Witness to Wartime: Takuichi Fujii is curated by Barbara Johns, PhD, and the traveling exhibition is organized by Curatorial Assistance Traveling Exhibitions, Pasadena, California.
This traveling exhibition focuses on Takuichi Fujii (1891–1964), a modernist painter who left a remarkably comprehensive visual record of his experience during World War II as a Japanese American detainee. Curated by Dr. Barbara Johns, and traveling through Curatorial Assistance, this exhibition is based on her research that resulted in the publication The Hope of Another Spring: Takuichi Fujii Artist and Wartime Witness (2017). Fujii was fifty years old and lived in Seattle when war broke out between the United States and Japan. In a climate of increasing fear and racist propaganda, he became one of 120,000 people of Japanese ancestry on the West Coast forced to leave their homes and be relocated to geographically isolated incarceration camps.
He and his family were sent first to the Puyallup, Washington temporary detention camp and then to the Minidoka Relocation Center in Jerome County in southern Idaho. Fujii began an illustrated diary that spans the years from his forced removal in May 1942 to the closing of Minidoka in October 1945. In nearly 250 ink drawings Fujii depicts detailed images of the incarceration camps, and the inmates’ daily routines and pastimes. He also produced over 130 watercolors that reiterate and expand upon the diary, and several oil paintings and sculptures. After the war, Fujii moved to Chicago, which had become home to a large Japanese-American community under the government's resettlement program, where he continued to paint.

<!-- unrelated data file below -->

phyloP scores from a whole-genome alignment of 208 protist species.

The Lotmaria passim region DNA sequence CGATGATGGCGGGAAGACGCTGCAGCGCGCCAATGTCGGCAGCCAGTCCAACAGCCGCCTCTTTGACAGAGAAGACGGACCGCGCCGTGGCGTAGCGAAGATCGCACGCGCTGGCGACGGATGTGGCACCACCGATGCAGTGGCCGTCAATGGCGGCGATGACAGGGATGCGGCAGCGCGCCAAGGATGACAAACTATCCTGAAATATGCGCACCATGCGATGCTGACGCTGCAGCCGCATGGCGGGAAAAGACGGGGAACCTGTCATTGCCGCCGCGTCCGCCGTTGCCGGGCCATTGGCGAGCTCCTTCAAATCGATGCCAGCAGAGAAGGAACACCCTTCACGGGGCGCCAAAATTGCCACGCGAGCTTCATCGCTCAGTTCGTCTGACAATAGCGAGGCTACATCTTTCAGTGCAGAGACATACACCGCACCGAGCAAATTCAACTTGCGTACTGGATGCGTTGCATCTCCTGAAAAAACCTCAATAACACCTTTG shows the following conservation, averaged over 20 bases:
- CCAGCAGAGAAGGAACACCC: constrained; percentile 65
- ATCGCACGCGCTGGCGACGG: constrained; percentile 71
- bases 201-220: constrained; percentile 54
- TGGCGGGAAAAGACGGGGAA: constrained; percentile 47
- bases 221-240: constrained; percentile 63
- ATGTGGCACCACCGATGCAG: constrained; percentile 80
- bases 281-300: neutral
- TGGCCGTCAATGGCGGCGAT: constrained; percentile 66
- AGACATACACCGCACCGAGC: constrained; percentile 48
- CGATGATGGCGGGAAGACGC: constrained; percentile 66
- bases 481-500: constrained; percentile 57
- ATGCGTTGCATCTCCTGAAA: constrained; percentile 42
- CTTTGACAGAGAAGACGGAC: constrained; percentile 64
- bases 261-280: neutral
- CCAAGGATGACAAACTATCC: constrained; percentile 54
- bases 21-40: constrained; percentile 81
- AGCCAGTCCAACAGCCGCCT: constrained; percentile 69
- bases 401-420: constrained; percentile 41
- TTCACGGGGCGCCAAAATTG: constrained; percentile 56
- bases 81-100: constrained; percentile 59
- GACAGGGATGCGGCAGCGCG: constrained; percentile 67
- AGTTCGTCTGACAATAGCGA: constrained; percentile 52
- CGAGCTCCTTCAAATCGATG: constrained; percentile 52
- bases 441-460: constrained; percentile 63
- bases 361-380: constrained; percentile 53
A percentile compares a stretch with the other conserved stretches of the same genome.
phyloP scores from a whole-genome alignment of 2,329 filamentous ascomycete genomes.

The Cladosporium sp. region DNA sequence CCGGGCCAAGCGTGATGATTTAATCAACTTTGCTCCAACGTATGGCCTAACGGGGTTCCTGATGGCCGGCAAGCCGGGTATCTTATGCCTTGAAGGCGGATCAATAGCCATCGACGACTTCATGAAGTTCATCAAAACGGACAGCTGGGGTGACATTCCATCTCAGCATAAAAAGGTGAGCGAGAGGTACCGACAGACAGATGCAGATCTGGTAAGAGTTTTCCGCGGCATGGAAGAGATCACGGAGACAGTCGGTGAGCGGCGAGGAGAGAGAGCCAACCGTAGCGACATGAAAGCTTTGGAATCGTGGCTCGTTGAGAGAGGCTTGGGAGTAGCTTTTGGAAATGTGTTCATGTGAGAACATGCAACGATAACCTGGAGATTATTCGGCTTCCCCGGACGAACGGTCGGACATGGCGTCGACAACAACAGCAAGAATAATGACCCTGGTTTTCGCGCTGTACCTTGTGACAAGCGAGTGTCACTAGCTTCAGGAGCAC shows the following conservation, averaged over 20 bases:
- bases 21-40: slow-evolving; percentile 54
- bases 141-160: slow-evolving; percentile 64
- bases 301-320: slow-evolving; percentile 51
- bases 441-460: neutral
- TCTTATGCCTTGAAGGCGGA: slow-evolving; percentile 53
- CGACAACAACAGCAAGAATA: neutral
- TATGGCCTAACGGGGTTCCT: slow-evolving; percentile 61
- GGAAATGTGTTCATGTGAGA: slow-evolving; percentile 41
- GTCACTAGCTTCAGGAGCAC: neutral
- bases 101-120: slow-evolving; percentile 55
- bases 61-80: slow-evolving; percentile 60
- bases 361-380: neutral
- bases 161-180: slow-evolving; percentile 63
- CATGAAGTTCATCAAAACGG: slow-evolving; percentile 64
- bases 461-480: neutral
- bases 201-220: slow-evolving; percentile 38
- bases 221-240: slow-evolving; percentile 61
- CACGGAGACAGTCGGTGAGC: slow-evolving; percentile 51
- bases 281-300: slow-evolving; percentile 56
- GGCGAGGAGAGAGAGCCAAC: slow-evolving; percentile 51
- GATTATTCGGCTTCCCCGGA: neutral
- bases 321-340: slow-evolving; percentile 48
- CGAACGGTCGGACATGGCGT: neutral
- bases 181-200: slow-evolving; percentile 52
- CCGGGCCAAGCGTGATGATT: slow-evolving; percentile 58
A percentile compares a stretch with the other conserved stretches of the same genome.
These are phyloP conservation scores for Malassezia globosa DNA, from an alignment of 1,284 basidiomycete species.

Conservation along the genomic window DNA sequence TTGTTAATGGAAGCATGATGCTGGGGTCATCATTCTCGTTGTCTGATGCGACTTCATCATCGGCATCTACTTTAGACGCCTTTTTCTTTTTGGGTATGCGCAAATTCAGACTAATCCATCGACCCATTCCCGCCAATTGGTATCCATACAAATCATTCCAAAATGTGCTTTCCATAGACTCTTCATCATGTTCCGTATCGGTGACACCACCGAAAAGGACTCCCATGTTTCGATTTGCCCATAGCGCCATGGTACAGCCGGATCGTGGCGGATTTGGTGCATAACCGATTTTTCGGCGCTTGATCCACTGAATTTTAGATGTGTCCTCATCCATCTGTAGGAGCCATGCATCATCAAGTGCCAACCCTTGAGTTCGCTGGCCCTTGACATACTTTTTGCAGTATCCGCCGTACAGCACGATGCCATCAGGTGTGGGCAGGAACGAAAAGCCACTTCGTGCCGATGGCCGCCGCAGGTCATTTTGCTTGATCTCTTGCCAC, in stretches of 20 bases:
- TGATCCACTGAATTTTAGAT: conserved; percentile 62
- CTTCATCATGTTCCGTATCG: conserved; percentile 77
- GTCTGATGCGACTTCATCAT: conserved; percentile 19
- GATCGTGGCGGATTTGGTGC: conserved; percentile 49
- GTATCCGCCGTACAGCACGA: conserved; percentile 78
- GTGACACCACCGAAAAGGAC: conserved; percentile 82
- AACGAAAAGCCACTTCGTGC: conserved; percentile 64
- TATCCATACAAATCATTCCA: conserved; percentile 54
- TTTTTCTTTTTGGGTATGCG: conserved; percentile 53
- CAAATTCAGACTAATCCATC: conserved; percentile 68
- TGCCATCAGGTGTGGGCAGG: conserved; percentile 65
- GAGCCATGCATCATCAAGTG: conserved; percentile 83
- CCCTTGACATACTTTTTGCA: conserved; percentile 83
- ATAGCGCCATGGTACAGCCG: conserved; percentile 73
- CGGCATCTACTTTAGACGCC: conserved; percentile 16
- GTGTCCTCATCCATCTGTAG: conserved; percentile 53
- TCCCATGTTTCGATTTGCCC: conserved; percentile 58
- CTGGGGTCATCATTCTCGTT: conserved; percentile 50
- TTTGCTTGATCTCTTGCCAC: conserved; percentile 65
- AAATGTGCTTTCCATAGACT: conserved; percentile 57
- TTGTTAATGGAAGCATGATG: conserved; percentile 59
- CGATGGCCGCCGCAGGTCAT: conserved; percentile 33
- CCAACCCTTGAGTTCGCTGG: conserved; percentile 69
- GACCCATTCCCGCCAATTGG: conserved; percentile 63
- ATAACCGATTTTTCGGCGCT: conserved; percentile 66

This exhibition is presented in collaboration with the Historical Museum at Fort Missoula (HMFM), in recognition of HMFM as an Alien Detention Center during World War II.